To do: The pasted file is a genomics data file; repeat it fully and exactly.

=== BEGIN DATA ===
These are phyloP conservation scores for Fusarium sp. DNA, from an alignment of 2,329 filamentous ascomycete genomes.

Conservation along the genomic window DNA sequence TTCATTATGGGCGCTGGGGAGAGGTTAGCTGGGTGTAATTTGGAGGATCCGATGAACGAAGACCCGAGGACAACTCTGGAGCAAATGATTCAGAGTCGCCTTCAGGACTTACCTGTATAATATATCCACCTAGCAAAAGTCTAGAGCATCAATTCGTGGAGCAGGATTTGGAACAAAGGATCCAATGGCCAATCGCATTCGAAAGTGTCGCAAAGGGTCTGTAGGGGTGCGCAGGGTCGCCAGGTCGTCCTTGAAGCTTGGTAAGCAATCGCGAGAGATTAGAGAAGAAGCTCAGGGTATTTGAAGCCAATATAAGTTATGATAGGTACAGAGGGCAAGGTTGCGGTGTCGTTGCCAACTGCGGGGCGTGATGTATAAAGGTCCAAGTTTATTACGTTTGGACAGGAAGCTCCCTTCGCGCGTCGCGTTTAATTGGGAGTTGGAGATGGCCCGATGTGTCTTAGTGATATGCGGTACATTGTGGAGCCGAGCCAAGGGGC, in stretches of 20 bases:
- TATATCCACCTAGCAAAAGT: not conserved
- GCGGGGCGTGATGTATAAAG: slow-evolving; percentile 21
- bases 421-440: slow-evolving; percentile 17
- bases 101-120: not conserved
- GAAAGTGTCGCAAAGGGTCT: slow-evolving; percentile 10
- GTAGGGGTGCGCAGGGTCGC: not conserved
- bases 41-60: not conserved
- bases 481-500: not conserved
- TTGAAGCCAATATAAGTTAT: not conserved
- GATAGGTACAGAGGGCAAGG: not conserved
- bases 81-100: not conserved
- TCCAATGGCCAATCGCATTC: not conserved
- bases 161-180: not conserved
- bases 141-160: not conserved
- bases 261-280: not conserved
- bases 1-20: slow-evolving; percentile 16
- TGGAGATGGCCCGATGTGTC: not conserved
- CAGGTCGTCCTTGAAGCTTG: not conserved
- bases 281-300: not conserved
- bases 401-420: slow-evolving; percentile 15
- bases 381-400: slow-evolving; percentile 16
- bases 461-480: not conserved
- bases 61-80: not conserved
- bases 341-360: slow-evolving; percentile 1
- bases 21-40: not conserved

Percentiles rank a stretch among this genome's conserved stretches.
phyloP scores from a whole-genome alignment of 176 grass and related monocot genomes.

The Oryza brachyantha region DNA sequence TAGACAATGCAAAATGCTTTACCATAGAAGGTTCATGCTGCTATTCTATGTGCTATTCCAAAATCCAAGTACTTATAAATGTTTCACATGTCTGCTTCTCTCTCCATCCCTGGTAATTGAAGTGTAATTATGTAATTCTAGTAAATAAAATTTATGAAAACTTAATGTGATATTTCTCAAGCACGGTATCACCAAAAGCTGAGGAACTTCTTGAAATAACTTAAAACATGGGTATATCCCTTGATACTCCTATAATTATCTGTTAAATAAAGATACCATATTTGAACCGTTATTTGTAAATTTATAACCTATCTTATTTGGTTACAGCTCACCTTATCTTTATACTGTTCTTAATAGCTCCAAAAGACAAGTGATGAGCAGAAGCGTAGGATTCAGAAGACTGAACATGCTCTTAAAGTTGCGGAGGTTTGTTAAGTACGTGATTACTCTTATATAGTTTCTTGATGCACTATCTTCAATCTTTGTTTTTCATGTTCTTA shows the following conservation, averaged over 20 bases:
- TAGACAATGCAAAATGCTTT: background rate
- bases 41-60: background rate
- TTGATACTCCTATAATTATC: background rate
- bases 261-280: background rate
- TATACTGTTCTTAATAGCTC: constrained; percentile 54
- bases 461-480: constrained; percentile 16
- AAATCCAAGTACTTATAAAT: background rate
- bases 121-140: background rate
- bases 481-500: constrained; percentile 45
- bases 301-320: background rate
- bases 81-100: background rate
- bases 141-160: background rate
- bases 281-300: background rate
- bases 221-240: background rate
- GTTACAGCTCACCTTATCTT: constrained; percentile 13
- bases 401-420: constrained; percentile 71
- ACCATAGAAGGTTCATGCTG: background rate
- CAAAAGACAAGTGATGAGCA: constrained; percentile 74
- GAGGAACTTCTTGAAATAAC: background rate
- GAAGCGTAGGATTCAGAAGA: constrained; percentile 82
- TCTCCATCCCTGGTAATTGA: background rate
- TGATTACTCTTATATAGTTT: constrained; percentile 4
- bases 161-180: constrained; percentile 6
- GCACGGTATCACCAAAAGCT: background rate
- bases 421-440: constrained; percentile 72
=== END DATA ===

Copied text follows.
These are phyloP conservation scores for Fusarium sp. DNA, from an alignment of 2,329 filamentous ascomycete genomes.

Conservation along the genomic window DNA sequence TTCATTATGGGCGCTGGGGAGAGGTTAGCTGGGTGTAATTTGGAGGATCCGATGAACGAAGACCCGAGGACAACTCTGGAGCAAATGATTCAGAGTCGCCTTCAGGACTTACCTGTATAATATATCCACCTAGCAAAAGTCTAGAGCATCAATTCGTGGAGCAGGATTTGGAACAAAGGATCCAATGGCCAATCGCATTCGAAAGTGTCGCAAAGGGTCTGTAGGGGTGCGCAGGGTCGCCAGGTCGTCCTTGAAGCTTGGTAAGCAATCGCGAGAGATTAGAGAAGAAGCTCAGGGTATTTGAAGCCAATATAAGTTATGATAGGTACAGAGGGCAAGGTTGCGGTGTCGTTGCCAACTGCGGGGCGTGATGTATAAAGGTCCAAGTTTATTACGTTTGGACAGGAAGCTCCCTTCGCGCGTCGCGTTTAATTGGGAGTTGGAGATGGCCCGATGTGTCTTAGTGATATGCGGTACATTGTGGAGCCGAGCCAAGGGGC, in stretches of 20 bases:
- TATATCCACCTAGCAAAAGT: not conserved
- GCGGGGCGTGATGTATAAAG: slow-evolving; percentile 21
- bases 421-440: slow-evolving; percentile 17
- bases 101-120: not conserved
- GAAAGTGTCGCAAAGGGTCT: slow-evolving; percentile 10
- GTAGGGGTGCGCAGGGTCGC: not conserved
- bases 41-60: not conserved
- bases 481-500: not conserved
- TTGAAGCCAATATAAGTTAT: not conserved
- GATAGGTACAGAGGGCAAGG: not conserved
- bases 81-100: not conserved
- TCCAATGGCCAATCGCATTC: not conserved
- bases 161-180: not conserved
- bases 141-160: not conserved
- bases 261-280: not conserved
- bases 1-20: slow-evolving; percentile 16
- TGGAGATGGCCCGATGTGTC: not conserved
- CAGGTCGTCCTTGAAGCTTG: not conserved
- bases 281-300: not conserved
- bases 401-420: slow-evolving; percentile 15
- bases 381-400: slow-evolving; percentile 16
- bases 461-480: not conserved
- bases 61-80: not conserved
- bases 341-360: slow-evolving; percentile 1
- bases 21-40: not conserved

Percentiles rank a stretch among this genome's conserved stretches.
phyloP scores from a whole-genome alignment of 176 grass and related monocot genomes.

The Oryza brachyantha region DNA sequence TAGACAATGCAAAATGCTTTACCATAGAAGGTTCATGCTGCTATTCTATGTGCTATTCCAAAATCCAAGTACTTATAAATGTTTCACATGTCTGCTTCTCTCTCCATCCCTGGTAATTGAAGTGTAATTATGTAATTCTAGTAAATAAAATTTATGAAAACTTAATGTGATATTTCTCAAGCACGGTATCACCAAAAGCTGAGGAACTTCTTGAAATAACTTAAAACATGGGTATATCCCTTGATACTCCTATAATTATCTGTTAAATAAAGATACCATATTTGAACCGTTATTTGTAAATTTATAACCTATCTTATTTGGTTACAGCTCACCTTATCTTTATACTGTTCTTAATAGCTCCAAAAGACAAGTGATGAGCAGAAGCGTAGGATTCAGAAGACTGAACATGCTCTTAAAGTTGCGGAGGTTTGTTAAGTACGTGATTACTCTTATATAGTTTCTTGATGCACTATCTTCAATCTTTGTTTTTCATGTTCTTA shows the following conservation, averaged over 20 bases:
- TAGACAATGCAAAATGCTTT: background rate
- bases 41-60: background rate
- TTGATACTCCTATAATTATC: background rate
- bases 261-280: background rate
- TATACTGTTCTTAATAGCTC: constrained; percentile 54
- bases 461-480: constrained; percentile 16
- AAATCCAAGTACTTATAAAT: background rate
- bases 121-140: background rate
- bases 481-500: constrained; percentile 45
- bases 301-320: background rate
- bases 81-100: background rate
- bases 141-160: background rate
- bases 281-300: background rate
- bases 221-240: background rate
- GTTACAGCTCACCTTATCTT: constrained; percentile 13
- bases 401-420: constrained; percentile 71
- ACCATAGAAGGTTCATGCTG: background rate
- CAAAAGACAAGTGATGAGCA: constrained; percentile 74
- GAGGAACTTCTTGAAATAAC: background rate
- GAAGCGTAGGATTCAGAAGA: constrained; percentile 82
- TCTCCATCCCTGGTAATTGA: background rate
- TGATTACTCTTATATAGTTT: constrained; percentile 4
- bases 161-180: constrained; percentile 6
- GCACGGTATCACCAAAAGCT: background rate
- bases 421-440: constrained; percentile 72